River’s Edge (1987)

22 Mar


Smith’s Verdict: ***1/2

Reviewed by Tanner Smith

It’s one thing to make a teen drama. It’s quite another to make a teen drama inspired by a true story. The fact that the film “River’s Edge” is inspired by a true story makes the film even more disturbing. The film features teenagers who drink, do dope, and have no real purpose in life. Just the way these kids are depicted is unnerving enough, but the main storyline is about one of those teenagers killing another of their own without any remorse. Why? She was talking too much. And it’s a true story. A high school student, in real life, did strangle his girlfriend and showed the body to his friends. What’s worse? The friends never said anything about it to the authorities for quite a while until one of them finally confessed.

“River’s Edge” is not a forgettable film. It’s a disturbing, unnerving, creepy portrait of stoned teenagers who think they mean well but really they’re just confused. The way they act is unsettling for any parent. There is one kid who more heartfelt than the others, but he still smokes dope—his mother also thinks he’s stealing her dope. The kid scolds his younger brother, who is a 12-year-old, sadistic little creep who just dumped away his little sister’s beloved doll. “You’re stupid enough to pull a stunt like that, but then to go and brag about it…”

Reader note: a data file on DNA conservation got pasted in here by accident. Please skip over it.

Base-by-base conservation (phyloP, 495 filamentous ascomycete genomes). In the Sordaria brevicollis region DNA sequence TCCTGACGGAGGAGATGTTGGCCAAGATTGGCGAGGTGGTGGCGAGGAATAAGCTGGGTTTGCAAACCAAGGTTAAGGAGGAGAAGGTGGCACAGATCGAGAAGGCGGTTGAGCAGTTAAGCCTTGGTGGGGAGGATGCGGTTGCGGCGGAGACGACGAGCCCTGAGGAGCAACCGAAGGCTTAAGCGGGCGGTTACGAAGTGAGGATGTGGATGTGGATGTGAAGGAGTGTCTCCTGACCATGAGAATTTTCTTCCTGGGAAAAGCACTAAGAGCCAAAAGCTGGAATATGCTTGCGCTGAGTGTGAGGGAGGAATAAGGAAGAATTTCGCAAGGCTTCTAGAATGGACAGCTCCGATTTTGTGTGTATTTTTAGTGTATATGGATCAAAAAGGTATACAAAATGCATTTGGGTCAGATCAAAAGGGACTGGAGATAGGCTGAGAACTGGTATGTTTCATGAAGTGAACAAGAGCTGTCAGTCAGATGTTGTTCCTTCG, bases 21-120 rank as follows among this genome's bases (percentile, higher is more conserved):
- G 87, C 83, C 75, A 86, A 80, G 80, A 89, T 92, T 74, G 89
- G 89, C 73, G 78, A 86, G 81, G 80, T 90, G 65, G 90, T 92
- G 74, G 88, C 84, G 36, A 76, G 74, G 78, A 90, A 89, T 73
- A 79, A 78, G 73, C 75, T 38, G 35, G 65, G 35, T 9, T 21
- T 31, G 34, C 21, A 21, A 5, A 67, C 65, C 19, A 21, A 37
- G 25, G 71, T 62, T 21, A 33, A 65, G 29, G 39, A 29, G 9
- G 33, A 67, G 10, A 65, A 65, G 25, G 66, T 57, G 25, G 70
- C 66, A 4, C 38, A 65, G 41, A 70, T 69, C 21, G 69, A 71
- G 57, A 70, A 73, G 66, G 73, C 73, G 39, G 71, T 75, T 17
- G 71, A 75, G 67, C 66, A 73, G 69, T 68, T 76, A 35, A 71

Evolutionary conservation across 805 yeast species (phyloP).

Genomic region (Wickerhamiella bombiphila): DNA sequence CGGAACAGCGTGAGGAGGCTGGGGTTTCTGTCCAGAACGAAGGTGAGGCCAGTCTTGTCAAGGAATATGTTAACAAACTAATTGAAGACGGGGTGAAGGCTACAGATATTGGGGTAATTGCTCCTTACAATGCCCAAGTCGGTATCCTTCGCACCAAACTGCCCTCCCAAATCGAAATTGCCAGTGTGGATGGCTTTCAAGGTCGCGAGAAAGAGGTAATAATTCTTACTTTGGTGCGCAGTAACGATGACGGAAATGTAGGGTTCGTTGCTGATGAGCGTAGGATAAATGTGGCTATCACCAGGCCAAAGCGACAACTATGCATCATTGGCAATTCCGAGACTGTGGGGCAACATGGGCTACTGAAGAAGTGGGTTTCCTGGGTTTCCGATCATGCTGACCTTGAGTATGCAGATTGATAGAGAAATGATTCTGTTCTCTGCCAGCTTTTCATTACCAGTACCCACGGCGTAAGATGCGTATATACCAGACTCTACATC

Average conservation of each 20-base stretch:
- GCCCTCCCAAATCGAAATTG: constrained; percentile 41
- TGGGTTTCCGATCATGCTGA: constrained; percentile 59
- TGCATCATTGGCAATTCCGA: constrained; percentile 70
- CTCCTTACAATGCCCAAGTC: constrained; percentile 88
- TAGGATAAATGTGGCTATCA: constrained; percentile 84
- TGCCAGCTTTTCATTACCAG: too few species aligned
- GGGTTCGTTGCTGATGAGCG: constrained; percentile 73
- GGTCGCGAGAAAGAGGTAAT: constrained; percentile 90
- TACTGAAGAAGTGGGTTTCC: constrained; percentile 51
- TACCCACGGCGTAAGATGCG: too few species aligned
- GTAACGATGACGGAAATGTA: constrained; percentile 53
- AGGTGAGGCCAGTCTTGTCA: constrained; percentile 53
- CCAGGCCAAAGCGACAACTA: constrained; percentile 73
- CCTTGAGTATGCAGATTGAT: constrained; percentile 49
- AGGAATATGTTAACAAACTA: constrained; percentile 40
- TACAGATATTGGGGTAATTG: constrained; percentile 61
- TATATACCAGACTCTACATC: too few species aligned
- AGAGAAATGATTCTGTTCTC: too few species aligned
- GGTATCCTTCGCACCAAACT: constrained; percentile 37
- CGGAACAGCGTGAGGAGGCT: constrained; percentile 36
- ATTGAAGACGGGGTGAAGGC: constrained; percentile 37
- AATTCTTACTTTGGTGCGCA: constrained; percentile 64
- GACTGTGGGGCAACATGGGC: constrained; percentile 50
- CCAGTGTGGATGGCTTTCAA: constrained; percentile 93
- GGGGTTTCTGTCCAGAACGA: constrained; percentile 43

Not much later, the kid and his friends are taken to the side of a river to see the naked dead body of a girlfriend of one of the teenagers. The film is not really about the girl’s killer (Daniel Roebuck), who couldn’t care less about what could happen to him if anyone else finds out. The film focuses its attention on the group’s self-appointed leader Layne (Crispin Glover), who has obviously taken one shot of speed too many. Layne wants to protect his friend and orders the others not to say anything. But the sensitive kid, Matt (Keanu Reeves), doesn’t want to wait much longer. Also, there’s a girl named Clarissa (Ione Skye) who asks, “She was our friend. Shouldn’t we feel sorry for her? Are we supposed to just ignore it?”

What’s even more haunting about these kids is that the young actors portray them all convincingly. Is this what America’s youth will be reduced to? It is too late for the kids in this movie—they are so far into drugs and alcohol that they can only fear their own futures and their pasts. In particular, Crispin Glover’s performance is quite memorable—the way he uses body language and that weird voice of his to try and get his point across is electric. And then there’s Joshua Miller as the sadistic kid brother Tim. This kid is definitely not likable and a beating would be a celebration for his deeds…but he is all too real, and you know he’ll be as messed up as the older kids.

Another great performance is given by Dennis Hopper as Feck, a drug dealer who supplies the kids with dope and befriends the young killer because they both have something in common. They both killed their girlfriends. Feck shot his in the head out of passion. But his way of living and hiding out soon comes to question in his own mind when the kid comes clean about why he strangled his girlfriend to death.

“River’s Edge” was directed by Tim Hunter, who also directed “Tex,” which also featured troubled teenagers. In this movie, Hunter gives the teenaged characters not much room to grow (it’s unclear if they can grow) and surrounds them with a crisis even bigger than what they’ve already been exposed to. It’s a despairing, horrifying, yet effective portrait of adolescents who just don’t care much for what’s happening around them.

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